News commentary and predictions of political trends and what the future holds

politics

Slavery, The West’s Crime

August 29, 2017

Slavery reparations are due from the West to countries where it stole labor and the lives of many to extract progress for itself.

Nothing short of a massive transfer of wealth from the developed to the underdeveloped world, and to the descendants of slavery and colonialism in the west, can heal the deep wounds inflicted.

We now enjoy the fruits of our forefathers. Is it not entirely logical that these fruits falling from trees planted from the purloined heritage should now recognise the enforced investment by the ancestors of one group of people to another? Or should the boundaries of an undeclared war be respected?

This is a difficult and divisive question but the answer depends on what your situation is vis a vis “The West”.

Slavery is a crime. War is a way to bury crimes. When a war happens in society rather than the battlefield, it is hard to know from the result, who indeed is the winner? Was the Cold War “won” by the collapse of the Soviet Union? How is that winning when now American Government domination of its culture is in the hands of the most wealthy. Will Trump now start to lash out with budgets at disasters or war provocations from North Korea? Or will he act like a surgeon and excise with exact and incisive negotiation, the exact words required to permanently solve the most dangerous problems in the world? Not so far.

The “we have excellent weapons” arguments only go so far before they result in escalation. But it worked for the slave masters who were our great-great-great-great-grandparents, possibly. One of the reasons for the Second Amendment is that it makes slavery less likely. One of the reasons for the First Amendment is it makes despotism less likely. The UK’s role in gathering slaves was not taught in English History at school. Not that I recall.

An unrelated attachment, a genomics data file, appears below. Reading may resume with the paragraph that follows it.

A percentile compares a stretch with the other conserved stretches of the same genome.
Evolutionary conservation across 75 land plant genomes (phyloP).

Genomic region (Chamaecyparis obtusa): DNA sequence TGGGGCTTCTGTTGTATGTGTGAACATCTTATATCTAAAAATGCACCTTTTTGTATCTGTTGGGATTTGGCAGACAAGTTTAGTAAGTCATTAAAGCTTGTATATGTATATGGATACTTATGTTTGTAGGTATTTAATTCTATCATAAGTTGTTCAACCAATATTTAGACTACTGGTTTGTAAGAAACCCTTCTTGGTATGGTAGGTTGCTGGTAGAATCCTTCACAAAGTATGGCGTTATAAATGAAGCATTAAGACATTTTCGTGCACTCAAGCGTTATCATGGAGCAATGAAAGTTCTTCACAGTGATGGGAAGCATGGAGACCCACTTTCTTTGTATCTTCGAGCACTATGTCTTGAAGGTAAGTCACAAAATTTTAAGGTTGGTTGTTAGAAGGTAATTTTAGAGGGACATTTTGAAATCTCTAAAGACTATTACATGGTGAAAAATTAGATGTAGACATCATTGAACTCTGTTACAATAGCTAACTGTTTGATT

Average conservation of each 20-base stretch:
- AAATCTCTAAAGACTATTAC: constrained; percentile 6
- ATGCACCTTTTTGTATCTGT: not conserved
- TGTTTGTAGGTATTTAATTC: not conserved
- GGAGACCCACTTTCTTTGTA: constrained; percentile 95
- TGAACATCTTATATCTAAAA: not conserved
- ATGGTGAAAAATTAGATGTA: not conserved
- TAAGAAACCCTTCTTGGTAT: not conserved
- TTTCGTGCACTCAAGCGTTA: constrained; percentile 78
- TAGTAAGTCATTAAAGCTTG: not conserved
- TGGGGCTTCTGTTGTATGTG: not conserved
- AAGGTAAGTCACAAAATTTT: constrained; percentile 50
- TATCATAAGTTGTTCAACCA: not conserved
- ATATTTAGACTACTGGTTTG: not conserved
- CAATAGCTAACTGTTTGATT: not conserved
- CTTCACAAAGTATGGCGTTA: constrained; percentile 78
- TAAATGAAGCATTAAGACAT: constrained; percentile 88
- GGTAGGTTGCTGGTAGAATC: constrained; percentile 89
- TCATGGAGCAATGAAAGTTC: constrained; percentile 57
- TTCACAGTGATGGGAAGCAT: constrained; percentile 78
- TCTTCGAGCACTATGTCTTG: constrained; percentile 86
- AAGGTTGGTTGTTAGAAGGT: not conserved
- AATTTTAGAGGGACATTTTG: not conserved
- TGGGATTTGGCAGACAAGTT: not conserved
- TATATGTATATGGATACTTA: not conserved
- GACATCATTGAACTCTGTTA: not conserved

The British were involved and derived much wealth from the Slave Trade until it was made illegal in 1833 with “apprenticeships” an interim arrangement in which slavers were “compensated” with “20 million paid to the planters”.

Not many Slaves, the people who were harmed by slavery, remain as victims of the West’s social cannibalism. The descendants of slavery are now citizens proper and whether their lives have suffered or gained due to the upheavals of slavery, it is debatable, but the singular fact must remain, they have lives and share in the spoils of progress.

So are they owed a financial reparation for the crimes of our great great great great grandparents? I am not sure if that would make sense or even do good. But sure, why not? They bail out the slavery based banks so why not?

Slavery can never be fixed. It should not have been but it was. I think cases of reparation that hark back to the disadvantages present in 1833 are interesting, but it is a stretch to consider that it could be heard. But if they should, then, of course, the Justice system must hear such cases.

The one thing that the West could do however, without cost or pain, is to treat all citizens with absolute equality, no matter where they or their grandparents came from. That is something that America needs to do better. It is the very least we can do to repair the damage of Slavery. Treat each other right.